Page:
Guest Post: I'm Pete And I'm Long. It's Been 36 Days Since I Was Long

Tyler Durden's picture

Via Peter Tchir of TF Market Advisors

I have been very bearish.  I fought some strong moves up.  I argued why certain things wouldn't work - and by certain things, I mean everything the politicians out of Europe said.  I'm not planning on being long for long.  On the other hand, rarely have the technicians been so right.  They all have said 1120 was support.  If we bounced at 1130 or had overnight trading down at 1100 they just ignored that.  Well almost everyone said if we broke 1120 we were going to 1080.  The fact that we got there in an afternoon, with a bit of help after hours seems too good to be true.


Europe is fracturing, but France, without a doubt is still pushing for a solution.  European co-operation weakens with every uptick in the market, but seems to strengthen with every downtick.  It just feels like we are due for a bit of a short squeeze scare (or at least something that encourages new weak longs now that these are flushed).


The data has been marginal, but not horrible.  When we were at 1200 on SPX I couldn't understand how anyone was willing to pay that given the data.  At 1090 I think we are still too high, but am willing to listen to some arguments.


BAC was a disaster again today in terms of stock.  I keep thinking that they never guaranteed Merrill Lynch debt.  Why they merged the BofA securities unit into the Merrill Lynch name is beyond me, but with FHA, the lawsuits against MER and CFC that dwarf FHA's direct BAC lawsuits.  MER also had bigger payments from the AIG bailout than BAC got.  With renewed focus on the legacy mortgage business, it seems like there is a chance BAC could figure out a way to ring fence the losses.  I would be more confident if they had made the decision to keep the less appealing, but safer, BAC Securities Inc. name, but no point crying over spilled milk or CEOs who made 10's of millions for making bad decision after bad decision.  It just seems like there are things that BAC could do to protect BAC shareholders that aren't being given any value right now.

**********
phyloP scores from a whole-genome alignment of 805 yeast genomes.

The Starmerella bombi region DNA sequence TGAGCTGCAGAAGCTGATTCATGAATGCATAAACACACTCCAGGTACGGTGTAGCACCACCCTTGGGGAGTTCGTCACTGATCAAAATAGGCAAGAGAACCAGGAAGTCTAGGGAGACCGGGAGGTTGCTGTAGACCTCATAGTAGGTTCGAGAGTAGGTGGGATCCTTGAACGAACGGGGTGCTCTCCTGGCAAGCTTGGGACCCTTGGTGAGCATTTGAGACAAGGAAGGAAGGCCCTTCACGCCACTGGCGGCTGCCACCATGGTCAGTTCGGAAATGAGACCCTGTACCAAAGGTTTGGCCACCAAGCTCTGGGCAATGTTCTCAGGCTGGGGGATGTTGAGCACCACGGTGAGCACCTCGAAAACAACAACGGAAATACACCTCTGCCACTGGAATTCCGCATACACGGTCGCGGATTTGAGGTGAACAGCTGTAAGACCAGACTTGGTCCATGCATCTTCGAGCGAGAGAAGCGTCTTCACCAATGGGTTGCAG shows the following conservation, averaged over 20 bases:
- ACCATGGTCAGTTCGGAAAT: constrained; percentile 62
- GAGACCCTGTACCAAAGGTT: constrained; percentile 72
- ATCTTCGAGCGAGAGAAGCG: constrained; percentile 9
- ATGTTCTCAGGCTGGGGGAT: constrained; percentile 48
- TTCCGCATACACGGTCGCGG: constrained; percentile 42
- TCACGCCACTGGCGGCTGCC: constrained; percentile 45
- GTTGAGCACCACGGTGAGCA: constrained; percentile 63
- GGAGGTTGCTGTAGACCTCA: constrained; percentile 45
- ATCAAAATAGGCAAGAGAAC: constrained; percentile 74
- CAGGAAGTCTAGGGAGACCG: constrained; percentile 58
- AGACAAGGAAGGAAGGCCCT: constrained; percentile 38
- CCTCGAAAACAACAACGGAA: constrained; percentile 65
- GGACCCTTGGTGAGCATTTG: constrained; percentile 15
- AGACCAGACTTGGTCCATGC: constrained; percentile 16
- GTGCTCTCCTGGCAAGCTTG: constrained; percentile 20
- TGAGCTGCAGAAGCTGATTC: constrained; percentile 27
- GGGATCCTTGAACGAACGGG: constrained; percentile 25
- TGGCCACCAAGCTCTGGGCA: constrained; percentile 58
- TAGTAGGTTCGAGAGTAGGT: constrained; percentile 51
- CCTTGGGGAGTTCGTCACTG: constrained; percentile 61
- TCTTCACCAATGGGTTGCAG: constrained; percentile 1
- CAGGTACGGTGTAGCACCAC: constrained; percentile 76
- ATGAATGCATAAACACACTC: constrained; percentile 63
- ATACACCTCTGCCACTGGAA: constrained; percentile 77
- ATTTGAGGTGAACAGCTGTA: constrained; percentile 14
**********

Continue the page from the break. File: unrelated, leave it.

Then there is Morgan Stanley.  I do believe there is something behind the scenes causing the big moves in the stocks, bonds, and CDS, but that it is more likely tied to principal investments in China, than exposure to European banks.  But, there were people yapping about 1 year CDS, who can't spell inverted yield curve.  Where there is smoke, there is often fire, but things rarely fall apart this quickly either, especially when too many people with so little credit experience are all trading based on the lack of information.  There are clearly people being told to get out of MS risk and reduce notionals.  They are paying 600 bps to buy 1 year protection, because all they can lose is 6%.  They know that if they pay 530 to buy 5 year CDS, that they could lose 25% of the notional if it all goes back to normal.  Flat to inverted yield curves are a bad sign, but rarely does it happen over just a couple of days, especially with financials who in this day and age have so many "alternative"/"fed based" sources of liquidity.


So I finally got a bit long.  It scares me to death.  I bought some HYG and XLF and covered all my SPY short.  Couldn't decide on DAX.  I will be very careful, only bought the things I think could have the biggest short squeeze bid tomorrow,  and I do remember that we are only 30 points lower than we hit last Monday.  30 points is rounding error in this market.  But we were also at 1185 just a week ago.  I'm playing around for a quick bounce.  I might be being too cute, but too many of the moves seem ripe for a rebound.  I do think, as some smart commenter on ZH pointed out, that 1120 is now resistance rather than support.


Good luck, and thankfully I went against my mother earlier today and sold 1125's :)  Remember when 40 points in the SPX actually meant something?  Maybe the governments, and the central banks should step out of the markets, stop manipulating every tick, enforce some of the existing rules, stop bowing down at the altar of algo trading, and work on creating a market that humans can understand and take risk in and build for a future.